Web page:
No Photos

Afterwards we headed off to the other side of town and the Pashupatinath. The Pashupatinath is the oldest and holiest Hindu temple in Nepal and along the banks of the river bodies are cremated day throughout the day. Children laugh and play cricket, or hassle the cows, and the adults busily go about preperations as the shrouded, deflated corpses lay in the open waiting for their moment. A surreal atmosphere.

My love affair with Nepal deeped later in the day as we went out for a delicious (if basic) Nepalese meal and decided to check out the party scene in the Thamel.

It’s good.

Photoblogging Nepal: Day 1 & 2

By the time we had settled in, unpacked, eaten and poked around the general hotel area it was already getting late. We decided the best course of action would be to poke our heads into a few travel agencies and organise our transport from Kathmandu to Lhasa. The overland trips along this route are advertised literally everywhere around Thamel and it is almost impossible to NOT find a tour you can join. Prices vary, so be sure to shop around. We managed to organise our tour as well as our trip to Chitwan National park fairly swiftly. We also got sold on the idea of a Himalayan mountain flight leaving the next morning at 6.30am. We spent the rest of the day dodging bicycle rickshaws, hash salesmen and beggars through clouds of inscense, soaking up Thamel’s unique atmosphere. We barely took any photographs, and certainly none that could summarise the atmosphere of a night in Kathmandu.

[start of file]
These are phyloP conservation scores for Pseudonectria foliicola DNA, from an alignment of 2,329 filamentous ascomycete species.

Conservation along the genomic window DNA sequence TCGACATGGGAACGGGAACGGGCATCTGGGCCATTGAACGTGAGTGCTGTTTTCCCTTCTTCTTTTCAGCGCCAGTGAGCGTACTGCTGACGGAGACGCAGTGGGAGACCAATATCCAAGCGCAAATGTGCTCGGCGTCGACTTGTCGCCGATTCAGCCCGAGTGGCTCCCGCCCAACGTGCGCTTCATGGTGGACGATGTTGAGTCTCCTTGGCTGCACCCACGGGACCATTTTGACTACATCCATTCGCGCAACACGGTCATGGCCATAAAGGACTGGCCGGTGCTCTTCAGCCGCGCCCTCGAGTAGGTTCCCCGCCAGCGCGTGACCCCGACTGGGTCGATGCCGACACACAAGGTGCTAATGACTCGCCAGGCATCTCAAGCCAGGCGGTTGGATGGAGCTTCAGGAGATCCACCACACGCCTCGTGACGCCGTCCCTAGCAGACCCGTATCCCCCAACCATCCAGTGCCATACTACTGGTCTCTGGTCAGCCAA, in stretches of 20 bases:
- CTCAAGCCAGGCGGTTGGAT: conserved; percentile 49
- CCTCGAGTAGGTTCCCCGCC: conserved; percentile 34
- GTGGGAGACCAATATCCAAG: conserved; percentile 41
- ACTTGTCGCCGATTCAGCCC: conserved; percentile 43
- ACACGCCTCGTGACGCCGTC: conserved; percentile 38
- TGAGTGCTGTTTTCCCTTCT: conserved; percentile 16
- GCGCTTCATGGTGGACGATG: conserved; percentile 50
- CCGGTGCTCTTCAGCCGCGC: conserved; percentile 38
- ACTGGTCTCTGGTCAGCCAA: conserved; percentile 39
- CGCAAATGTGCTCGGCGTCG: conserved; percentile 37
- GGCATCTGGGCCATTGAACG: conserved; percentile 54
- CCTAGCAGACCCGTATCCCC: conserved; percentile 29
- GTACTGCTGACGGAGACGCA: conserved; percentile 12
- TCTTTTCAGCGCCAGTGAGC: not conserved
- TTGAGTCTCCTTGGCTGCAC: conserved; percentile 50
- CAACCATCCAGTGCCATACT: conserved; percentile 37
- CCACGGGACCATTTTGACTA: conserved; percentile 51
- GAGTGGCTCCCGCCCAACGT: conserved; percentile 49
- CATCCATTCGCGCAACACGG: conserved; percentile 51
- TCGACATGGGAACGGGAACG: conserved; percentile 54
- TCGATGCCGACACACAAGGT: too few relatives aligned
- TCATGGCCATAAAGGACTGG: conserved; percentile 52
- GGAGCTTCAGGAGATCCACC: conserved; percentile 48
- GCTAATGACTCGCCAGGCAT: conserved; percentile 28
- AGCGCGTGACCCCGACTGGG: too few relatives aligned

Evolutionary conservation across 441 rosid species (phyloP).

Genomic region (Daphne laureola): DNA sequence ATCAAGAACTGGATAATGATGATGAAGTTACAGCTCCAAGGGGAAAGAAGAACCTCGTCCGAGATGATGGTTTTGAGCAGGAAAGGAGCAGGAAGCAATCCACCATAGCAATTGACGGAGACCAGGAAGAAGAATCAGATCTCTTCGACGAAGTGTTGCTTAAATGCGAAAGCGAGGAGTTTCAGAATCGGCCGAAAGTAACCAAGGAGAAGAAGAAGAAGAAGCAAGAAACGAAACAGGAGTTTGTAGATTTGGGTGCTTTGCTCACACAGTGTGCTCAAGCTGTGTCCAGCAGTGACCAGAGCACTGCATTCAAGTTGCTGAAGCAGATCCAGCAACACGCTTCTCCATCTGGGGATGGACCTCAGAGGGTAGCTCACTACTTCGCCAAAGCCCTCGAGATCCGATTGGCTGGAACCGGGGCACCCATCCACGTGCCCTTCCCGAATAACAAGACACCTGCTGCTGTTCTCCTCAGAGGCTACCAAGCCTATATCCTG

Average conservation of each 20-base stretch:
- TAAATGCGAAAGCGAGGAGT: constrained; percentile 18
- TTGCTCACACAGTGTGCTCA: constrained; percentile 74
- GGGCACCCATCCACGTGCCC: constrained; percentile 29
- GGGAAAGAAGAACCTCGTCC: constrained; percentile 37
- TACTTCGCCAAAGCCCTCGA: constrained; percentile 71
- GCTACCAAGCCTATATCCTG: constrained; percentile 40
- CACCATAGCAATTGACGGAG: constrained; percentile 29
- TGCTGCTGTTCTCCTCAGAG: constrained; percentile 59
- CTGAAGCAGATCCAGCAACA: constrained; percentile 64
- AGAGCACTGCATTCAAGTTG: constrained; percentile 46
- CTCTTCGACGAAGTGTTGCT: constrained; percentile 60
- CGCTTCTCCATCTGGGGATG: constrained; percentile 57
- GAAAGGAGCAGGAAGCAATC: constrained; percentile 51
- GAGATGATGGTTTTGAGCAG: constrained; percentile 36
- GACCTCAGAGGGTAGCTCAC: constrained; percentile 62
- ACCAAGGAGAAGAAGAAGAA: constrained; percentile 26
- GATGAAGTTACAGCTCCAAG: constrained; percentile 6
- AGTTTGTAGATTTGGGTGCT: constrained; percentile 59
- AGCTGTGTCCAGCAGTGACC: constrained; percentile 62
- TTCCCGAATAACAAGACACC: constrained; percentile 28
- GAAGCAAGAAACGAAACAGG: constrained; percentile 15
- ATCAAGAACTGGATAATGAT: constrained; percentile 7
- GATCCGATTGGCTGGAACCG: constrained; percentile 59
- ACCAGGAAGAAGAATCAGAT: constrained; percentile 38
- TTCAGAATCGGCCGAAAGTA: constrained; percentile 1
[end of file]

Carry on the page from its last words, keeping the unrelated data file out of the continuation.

The Next morning we were up bright and early for the Mountain Flight. It dawned on me I was actually about to see Mount Everest with my own eyes for the first time, something I had dreamed about since I was a kid. Fortunately, this revelation helped draw my attention away from the fear induced by our tiny aircraft rocking and rolling it’s way off the runway. Once we hit cruising altitude and my legs stopped shaking I couldn’t wait. It was a clear day, the Himalayas were typically enormous and the photographs say more than I could ever describe.

Himalayan Panorama (p365 117)
The view from the cockpit of our Buddha air mountain flight.
Everest from Above
Mount Everest
Cho Oyo

In the afternoon we took a rickshaw down to the surreal world of Durbar square.

Then came one of the most hectic hail storms I have ever encountered…

I was already in love with Nepal.

A Triumphant Return

Well, despite the lack of fanfare, welcoming committee and parade I am back, and fairly happy to be so.  As soon as I finish indulging myself in the the joys of showering, sleeping on a matress and eating something other than lentils, I may get around to a wee bit of photo-blogging.  There are thousands which need sorting through so I will probably just work through the trip day by day with a wee account of what went on and perhaps some useful contact details if you ever find yourself in Nepal or Tibet any time soon.

Right now, though, I am going to eat a steak (Cow, not Yak).

Stay Tuned.